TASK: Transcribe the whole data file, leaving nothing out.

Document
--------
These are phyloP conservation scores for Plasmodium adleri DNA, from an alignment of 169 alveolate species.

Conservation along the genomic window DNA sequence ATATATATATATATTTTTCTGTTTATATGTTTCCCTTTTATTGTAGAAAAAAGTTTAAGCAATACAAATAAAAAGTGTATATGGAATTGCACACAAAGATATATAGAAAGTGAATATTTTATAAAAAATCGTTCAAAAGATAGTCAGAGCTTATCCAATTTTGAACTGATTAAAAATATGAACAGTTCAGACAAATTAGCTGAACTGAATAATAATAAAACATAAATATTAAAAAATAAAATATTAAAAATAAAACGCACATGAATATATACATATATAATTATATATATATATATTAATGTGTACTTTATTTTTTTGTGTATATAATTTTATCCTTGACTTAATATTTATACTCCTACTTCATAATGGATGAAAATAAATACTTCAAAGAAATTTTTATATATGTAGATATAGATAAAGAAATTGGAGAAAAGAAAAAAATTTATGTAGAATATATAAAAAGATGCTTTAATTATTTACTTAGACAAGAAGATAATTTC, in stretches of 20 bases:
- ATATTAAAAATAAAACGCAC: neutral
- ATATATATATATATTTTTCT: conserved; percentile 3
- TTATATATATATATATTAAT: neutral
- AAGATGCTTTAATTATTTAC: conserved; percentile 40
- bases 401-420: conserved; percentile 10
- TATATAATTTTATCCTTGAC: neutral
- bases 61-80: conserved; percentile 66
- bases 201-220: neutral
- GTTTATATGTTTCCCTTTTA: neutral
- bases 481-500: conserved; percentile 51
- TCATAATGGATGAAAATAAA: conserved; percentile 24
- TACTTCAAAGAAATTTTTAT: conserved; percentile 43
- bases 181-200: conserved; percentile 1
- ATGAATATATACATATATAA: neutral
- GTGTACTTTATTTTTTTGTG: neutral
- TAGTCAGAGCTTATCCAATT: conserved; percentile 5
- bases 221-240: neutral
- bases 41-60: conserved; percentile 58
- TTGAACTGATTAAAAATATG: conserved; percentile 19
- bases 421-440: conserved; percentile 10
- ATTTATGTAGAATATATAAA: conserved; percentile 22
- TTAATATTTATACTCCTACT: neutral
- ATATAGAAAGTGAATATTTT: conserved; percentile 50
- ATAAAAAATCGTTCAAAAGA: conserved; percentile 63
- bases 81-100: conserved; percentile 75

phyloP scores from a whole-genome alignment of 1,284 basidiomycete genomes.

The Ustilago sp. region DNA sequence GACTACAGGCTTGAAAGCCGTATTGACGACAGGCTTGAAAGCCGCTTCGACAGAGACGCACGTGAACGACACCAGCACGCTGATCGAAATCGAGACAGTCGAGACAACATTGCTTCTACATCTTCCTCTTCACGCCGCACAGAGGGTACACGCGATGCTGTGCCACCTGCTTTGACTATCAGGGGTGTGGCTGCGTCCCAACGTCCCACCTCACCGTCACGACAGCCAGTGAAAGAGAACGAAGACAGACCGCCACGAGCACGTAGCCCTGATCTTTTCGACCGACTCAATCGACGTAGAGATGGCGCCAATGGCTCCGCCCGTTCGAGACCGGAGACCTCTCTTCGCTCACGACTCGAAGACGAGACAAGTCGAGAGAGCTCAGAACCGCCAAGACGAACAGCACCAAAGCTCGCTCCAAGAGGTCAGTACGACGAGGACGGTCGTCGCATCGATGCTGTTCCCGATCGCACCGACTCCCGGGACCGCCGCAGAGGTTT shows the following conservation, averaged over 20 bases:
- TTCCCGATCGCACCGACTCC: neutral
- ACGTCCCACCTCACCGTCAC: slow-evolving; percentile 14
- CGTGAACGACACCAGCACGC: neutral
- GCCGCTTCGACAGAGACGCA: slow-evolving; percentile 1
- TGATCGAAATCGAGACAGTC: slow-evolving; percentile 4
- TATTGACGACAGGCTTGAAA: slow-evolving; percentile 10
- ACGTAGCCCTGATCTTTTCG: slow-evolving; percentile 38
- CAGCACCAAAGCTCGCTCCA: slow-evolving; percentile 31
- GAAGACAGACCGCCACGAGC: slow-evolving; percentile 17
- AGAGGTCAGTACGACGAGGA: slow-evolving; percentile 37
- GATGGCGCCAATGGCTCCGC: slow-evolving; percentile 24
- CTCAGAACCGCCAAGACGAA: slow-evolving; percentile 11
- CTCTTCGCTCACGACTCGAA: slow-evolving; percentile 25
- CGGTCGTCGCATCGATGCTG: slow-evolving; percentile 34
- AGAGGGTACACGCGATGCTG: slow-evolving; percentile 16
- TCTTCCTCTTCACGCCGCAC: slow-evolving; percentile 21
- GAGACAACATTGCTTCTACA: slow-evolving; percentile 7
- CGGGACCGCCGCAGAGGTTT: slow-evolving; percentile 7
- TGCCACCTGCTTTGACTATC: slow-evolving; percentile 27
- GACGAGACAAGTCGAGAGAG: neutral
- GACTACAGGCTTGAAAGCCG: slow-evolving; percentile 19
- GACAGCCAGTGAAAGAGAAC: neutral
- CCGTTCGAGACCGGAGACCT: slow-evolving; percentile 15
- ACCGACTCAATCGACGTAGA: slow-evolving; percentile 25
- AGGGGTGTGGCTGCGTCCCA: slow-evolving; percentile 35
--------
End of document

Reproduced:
These are phyloP conservation scores for Plasmodium adleri DNA, from an alignment of 169 alveolate species.

Conservation along the genomic window DNA sequence ATATATATATATATTTTTCTGTTTATATGTTTCCCTTTTATTGTAGAAAAAAGTTTAAGCAATACAAATAAAAAGTGTATATGGAATTGCACACAAAGATATATAGAAAGTGAATATTTTATAAAAAATCGTTCAAAAGATAGTCAGAGCTTATCCAATTTTGAACTGATTAAAAATATGAACAGTTCAGACAAATTAGCTGAACTGAATAATAATAAAACATAAATATTAAAAAATAAAATATTAAAAATAAAACGCACATGAATATATACATATATAATTATATATATATATATTAATGTGTACTTTATTTTTTTGTGTATATAATTTTATCCTTGACTTAATATTTATACTCCTACTTCATAATGGATGAAAATAAATACTTCAAAGAAATTTTTATATATGTAGATATAGATAAAGAAATTGGAGAAAAGAAAAAAATTTATGTAGAATATATAAAAAGATGCTTTAATTATTTACTTAGACAAGAAGATAATTTC, in stretches of 20 bases:
- ATATTAAAAATAAAACGCAC: neutral
- ATATATATATATATTTTTCT: conserved; percentile 3
- TTATATATATATATATTAAT: neutral
- AAGATGCTTTAATTATTTAC: conserved; percentile 40
- bases 401-420: conserved; percentile 10
- TATATAATTTTATCCTTGAC: neutral
- bases 61-80: conserved; percentile 66
- bases 201-220: neutral
- GTTTATATGTTTCCCTTTTA: neutral
- bases 481-500: conserved; percentile 51
- TCATAATGGATGAAAATAAA: conserved; percentile 24
- TACTTCAAAGAAATTTTTAT: conserved; percentile 43
- bases 181-200: conserved; percentile 1
- ATGAATATATACATATATAA: neutral
- GTGTACTTTATTTTTTTGTG: neutral
- TAGTCAGAGCTTATCCAATT: conserved; percentile 5
- bases 221-240: neutral
- bases 41-60: conserved; percentile 58
- TTGAACTGATTAAAAATATG: conserved; percentile 19
- bases 421-440: conserved; percentile 10
- ATTTATGTAGAATATATAAA: conserved; percentile 22
- TTAATATTTATACTCCTACT: neutral
- ATATAGAAAGTGAATATTTT: conserved; percentile 50
- ATAAAAAATCGTTCAAAAGA: conserved; percentile 63
- bases 81-100: conserved; percentile 75

phyloP scores from a whole-genome alignment of 1,284 basidiomycete genomes.

The Ustilago sp. region DNA sequence GACTACAGGCTTGAAAGCCGTATTGACGACAGGCTTGAAAGCCGCTTCGACAGAGACGCACGTGAACGACACCAGCACGCTGATCGAAATCGAGACAGTCGAGACAACATTGCTTCTACATCTTCCTCTTCACGCCGCACAGAGGGTACACGCGATGCTGTGCCACCTGCTTTGACTATCAGGGGTGTGGCTGCGTCCCAACGTCCCACCTCACCGTCACGACAGCCAGTGAAAGAGAACGAAGACAGACCGCCACGAGCACGTAGCCCTGATCTTTTCGACCGACTCAATCGACGTAGAGATGGCGCCAATGGCTCCGCCCGTTCGAGACCGGAGACCTCTCTTCGCTCACGACTCGAAGACGAGACAAGTCGAGAGAGCTCAGAACCGCCAAGACGAACAGCACCAAAGCTCGCTCCAAGAGGTCAGTACGACGAGGACGGTCGTCGCATCGATGCTGTTCCCGATCGCACCGACTCCCGGGACCGCCGCAGAGGTTT shows the following conservation, averaged over 20 bases:
- TTCCCGATCGCACCGACTCC: neutral
- ACGTCCCACCTCACCGTCAC: slow-evolving; percentile 14
- CGTGAACGACACCAGCACGC: neutral
- GCCGCTTCGACAGAGACGCA: slow-evolving; percentile 1
- TGATCGAAATCGAGACAGTC: slow-evolving; percentile 4
- TATTGACGACAGGCTTGAAA: slow-evolving; percentile 10
- ACGTAGCCCTGATCTTTTCG: slow-evolving; percentile 38
- CAGCACCAAAGCTCGCTCCA: slow-evolving; percentile 31
- GAAGACAGACCGCCACGAGC: slow-evolving; percentile 17
- AGAGGTCAGTACGACGAGGA: slow-evolving; percentile 37
- GATGGCGCCAATGGCTCCGC: slow-evolving; percentile 24
- CTCAGAACCGCCAAGACGAA: slow-evolving; percentile 11
- CTCTTCGCTCACGACTCGAA: slow-evolving; percentile 25
- CGGTCGTCGCATCGATGCTG: slow-evolving; percentile 34
- AGAGGGTACACGCGATGCTG: slow-evolving; percentile 16
- TCTTCCTCTTCACGCCGCAC: slow-evolving; percentile 21
- GAGACAACATTGCTTCTACA: slow-evolving; percentile 7
- CGGGACCGCCGCAGAGGTTT: slow-evolving; percentile 7
- TGCCACCTGCTTTGACTATC: slow-evolving; percentile 27
- GACGAGACAAGTCGAGAGAG: neutral
- GACTACAGGCTTGAAAGCCG: slow-evolving; percentile 19
- GACAGCCAGTGAAAGAGAAC: neutral
- CCGTTCGAGACCGGAGACCT: slow-evolving; percentile 15
- ACCGACTCAATCGACGTAGA: slow-evolving; percentile 25
- AGGGGTGTGGCTGCGTCCCA: slow-evolving; percentile 35